The Honest Broker: Small Space Gardens
Diane Lott, Broker
Paradise Found Realty
Home is where your garden grows. With today’s grocery prices, it is a great idea to try a small vegetable garden. Whether you have a green thumb or not, there are fool proof veggies and simple ideas for growing in small spaces. With the right containers, soil, watering schedule, and sun exposure, it’s possible to yield your favorite tasty vegetables in a small footprint. Small sunny spots in your yard, patio, or balcony can all be successful locations.
Balcony, Windowsill or Patio gardens
To maximize a small vegetable garden, choose a location that can provide adequate sunlight, access to a water source, and rich, fertile soil to grow healthy vegetables.
Sun: Vegetables need at least six to eight hours of direct sun each day. Without sun, the fruits will not ripen, and the plants will be stressed. Even if the site is sun-challenged, there are a few vegetables that grow in light shade, such as lettuce and other leafy greens, root vegetables, broccoli, and cole crops.
Water: Vegetables require regular watering. A drip irrigation system is simple to install and saves water by directly watering the plant’s roots (losing less water to evaporation). Even a simple soaker hose is better than a sprinkler system that wets the foliage, which can make plants prone to blights and mildews.
Soil: Vegetables need a soil rich in organic matter or fertile soil is important to the growth of all plants, but even more so with vegetables because the taste is affected by the quality of the soil.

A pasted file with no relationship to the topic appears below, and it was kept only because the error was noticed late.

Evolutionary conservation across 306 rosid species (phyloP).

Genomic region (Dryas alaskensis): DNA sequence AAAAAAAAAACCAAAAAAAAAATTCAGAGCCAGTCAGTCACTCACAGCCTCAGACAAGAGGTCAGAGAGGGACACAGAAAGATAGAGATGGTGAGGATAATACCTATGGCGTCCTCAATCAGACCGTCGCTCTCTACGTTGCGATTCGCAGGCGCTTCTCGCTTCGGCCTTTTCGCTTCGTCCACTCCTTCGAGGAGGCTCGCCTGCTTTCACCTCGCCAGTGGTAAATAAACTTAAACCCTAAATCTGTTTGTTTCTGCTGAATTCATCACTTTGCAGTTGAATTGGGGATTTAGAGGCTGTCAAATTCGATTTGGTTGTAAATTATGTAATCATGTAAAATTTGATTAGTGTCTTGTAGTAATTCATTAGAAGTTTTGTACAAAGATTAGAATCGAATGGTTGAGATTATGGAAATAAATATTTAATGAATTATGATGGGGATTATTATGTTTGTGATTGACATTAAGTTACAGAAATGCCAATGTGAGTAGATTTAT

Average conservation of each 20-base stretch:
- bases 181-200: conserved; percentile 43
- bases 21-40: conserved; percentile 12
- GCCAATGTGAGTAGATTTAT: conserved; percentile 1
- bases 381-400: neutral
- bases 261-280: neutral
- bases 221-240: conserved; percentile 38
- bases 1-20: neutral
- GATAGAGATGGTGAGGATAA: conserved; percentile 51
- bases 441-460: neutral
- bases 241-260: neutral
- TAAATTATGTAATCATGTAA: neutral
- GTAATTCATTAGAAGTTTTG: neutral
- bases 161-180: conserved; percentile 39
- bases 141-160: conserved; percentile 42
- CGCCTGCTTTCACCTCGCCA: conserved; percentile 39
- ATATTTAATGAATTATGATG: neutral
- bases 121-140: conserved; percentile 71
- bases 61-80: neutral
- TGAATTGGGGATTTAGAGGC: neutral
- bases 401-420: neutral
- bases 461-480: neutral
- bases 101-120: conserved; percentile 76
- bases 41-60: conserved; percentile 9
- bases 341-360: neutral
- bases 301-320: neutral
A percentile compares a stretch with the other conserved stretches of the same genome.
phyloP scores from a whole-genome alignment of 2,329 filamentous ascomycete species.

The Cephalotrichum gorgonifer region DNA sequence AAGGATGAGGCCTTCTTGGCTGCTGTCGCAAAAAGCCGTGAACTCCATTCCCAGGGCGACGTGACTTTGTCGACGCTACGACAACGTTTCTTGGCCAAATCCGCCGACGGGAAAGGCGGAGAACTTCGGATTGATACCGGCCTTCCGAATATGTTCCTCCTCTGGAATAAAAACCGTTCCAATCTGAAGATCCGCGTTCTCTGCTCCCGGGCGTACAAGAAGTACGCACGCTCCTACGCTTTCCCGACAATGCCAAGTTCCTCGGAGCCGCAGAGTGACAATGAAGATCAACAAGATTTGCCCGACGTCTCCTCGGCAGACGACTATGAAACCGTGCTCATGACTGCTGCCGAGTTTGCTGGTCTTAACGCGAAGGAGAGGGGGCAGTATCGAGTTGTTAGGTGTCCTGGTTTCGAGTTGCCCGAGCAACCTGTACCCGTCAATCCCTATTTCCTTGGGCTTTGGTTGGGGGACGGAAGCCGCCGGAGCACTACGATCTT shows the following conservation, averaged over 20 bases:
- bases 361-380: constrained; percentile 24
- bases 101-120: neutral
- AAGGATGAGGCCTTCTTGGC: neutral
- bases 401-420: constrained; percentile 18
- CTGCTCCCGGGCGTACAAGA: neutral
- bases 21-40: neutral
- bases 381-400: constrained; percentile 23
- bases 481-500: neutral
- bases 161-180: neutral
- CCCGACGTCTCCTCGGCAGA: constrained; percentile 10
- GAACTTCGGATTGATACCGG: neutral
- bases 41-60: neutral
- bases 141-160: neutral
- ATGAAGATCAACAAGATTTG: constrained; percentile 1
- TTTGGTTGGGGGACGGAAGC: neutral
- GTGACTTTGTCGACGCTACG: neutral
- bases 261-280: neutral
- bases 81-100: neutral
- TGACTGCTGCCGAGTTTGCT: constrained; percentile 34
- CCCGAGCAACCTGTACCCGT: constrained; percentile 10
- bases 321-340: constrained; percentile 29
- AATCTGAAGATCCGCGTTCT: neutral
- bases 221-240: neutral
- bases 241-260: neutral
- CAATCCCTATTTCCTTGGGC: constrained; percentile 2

Choose vegetables that grow well together. Using compact varieties allows you to grow a variety of plants in the same space. Look for the word patio, pixie, tiny, compact, baby, or dwarf. Growing vegetables vertically saves space. If growing a variety of vegetables, look for compact varieties and vining crops that can be trained to grow vertically on support structures. Companion planting serves to conserve space. Shade-tolerant plants benefit from being planted next to taller crops. Early harvested vegetables.
Succession planting is a useful technique for any vegetable garden, large or small, especially when space is limited. Succession planting means reseeding quick-growing crops every two to three weeks during the growing season. It is especially useful with crops such as beans, zucchini, and lettuce that tend to grow abundantly.
Growing Fruits and Vegetables in Containers
Container gardening is a way to control the soil, sun, and growing conditions of your edible plants. It also allows you to fit edible gardening into the smallest spaces by placing the containers in strategic locations. Virtually any fruit, vegetable, or herb can be grown in a container if the container is large enough to accommodate the mature size of the plant.
Container depth. Herbs and leafy greens can grow in small containers or hanging baskets. Fruiting plants such as tomatoes, peppers, etc. work best when planted in 5-gallon containers. The larger the container, the more soil it contains, and the less often you’ll have to water. The material used to manufacture the container and the container color also affect how quickly a container dries out. Clay and terracotta containers lose moisture faster, and black containers retain more heat. You can purchase soil specifically balanced for vegetable container gardening with slow-release fertilizer already mixed in for the most absolute no-fuss garden.
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